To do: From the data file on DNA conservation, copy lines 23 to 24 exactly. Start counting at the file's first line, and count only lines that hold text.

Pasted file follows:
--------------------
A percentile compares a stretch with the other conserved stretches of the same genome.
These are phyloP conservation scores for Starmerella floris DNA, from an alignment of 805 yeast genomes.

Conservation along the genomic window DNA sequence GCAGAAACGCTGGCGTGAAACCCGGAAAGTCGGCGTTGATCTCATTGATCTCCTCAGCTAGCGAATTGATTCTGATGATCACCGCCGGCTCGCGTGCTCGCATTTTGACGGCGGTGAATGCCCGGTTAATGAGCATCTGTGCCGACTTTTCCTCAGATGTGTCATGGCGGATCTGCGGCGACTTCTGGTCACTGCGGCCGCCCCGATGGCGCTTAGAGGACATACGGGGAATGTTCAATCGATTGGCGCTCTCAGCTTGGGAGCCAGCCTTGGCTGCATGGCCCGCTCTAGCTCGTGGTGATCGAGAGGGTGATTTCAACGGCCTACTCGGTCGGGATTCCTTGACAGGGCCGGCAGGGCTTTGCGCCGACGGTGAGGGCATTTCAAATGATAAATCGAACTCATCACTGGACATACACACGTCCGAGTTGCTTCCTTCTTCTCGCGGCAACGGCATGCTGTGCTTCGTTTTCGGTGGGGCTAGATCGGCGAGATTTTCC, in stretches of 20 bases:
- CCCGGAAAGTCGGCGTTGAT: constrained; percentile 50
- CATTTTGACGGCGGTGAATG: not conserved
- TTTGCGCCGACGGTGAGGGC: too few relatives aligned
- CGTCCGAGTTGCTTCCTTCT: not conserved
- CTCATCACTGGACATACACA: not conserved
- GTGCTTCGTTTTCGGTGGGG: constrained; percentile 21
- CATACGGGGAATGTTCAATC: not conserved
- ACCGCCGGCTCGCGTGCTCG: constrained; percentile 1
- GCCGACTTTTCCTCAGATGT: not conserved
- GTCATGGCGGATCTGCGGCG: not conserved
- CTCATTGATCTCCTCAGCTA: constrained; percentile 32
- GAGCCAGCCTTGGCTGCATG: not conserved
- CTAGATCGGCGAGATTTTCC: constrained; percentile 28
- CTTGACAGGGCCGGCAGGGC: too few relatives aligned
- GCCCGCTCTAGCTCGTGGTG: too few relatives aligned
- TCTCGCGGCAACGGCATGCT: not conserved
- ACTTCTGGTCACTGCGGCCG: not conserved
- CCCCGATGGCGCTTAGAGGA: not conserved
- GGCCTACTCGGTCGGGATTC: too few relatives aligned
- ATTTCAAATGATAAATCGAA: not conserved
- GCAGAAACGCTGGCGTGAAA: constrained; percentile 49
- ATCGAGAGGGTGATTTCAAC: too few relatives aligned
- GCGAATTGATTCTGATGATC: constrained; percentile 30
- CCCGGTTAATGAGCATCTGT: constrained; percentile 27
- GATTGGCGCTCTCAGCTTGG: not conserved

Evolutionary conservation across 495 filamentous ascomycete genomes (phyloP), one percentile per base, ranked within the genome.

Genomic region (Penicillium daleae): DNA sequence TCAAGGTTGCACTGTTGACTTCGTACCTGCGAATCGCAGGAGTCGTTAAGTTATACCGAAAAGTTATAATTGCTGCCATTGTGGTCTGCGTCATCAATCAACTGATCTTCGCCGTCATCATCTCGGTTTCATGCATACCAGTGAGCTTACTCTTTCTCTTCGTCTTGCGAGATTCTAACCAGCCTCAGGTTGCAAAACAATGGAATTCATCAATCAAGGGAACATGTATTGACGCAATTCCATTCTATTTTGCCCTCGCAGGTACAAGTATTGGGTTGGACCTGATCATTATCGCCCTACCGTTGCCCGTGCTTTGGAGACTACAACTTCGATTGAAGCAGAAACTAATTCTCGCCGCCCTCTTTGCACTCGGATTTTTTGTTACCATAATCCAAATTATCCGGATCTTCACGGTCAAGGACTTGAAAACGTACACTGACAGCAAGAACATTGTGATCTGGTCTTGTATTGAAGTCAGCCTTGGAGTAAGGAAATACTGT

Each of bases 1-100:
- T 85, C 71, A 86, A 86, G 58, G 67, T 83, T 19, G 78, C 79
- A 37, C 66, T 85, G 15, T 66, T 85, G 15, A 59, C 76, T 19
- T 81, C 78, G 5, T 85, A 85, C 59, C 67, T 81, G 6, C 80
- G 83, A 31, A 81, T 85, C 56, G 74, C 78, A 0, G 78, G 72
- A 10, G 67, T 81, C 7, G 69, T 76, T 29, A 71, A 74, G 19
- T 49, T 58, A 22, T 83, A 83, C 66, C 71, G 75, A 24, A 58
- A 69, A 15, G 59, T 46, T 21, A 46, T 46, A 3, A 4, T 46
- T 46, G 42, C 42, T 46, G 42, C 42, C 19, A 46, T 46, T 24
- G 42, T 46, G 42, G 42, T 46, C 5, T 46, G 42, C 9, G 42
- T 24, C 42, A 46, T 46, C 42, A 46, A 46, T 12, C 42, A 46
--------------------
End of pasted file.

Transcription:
- ATTTCAAATGATAAATCGAA: not conserved
- GCAGAAACGCTGGCGTGAAA: constrained; percentile 49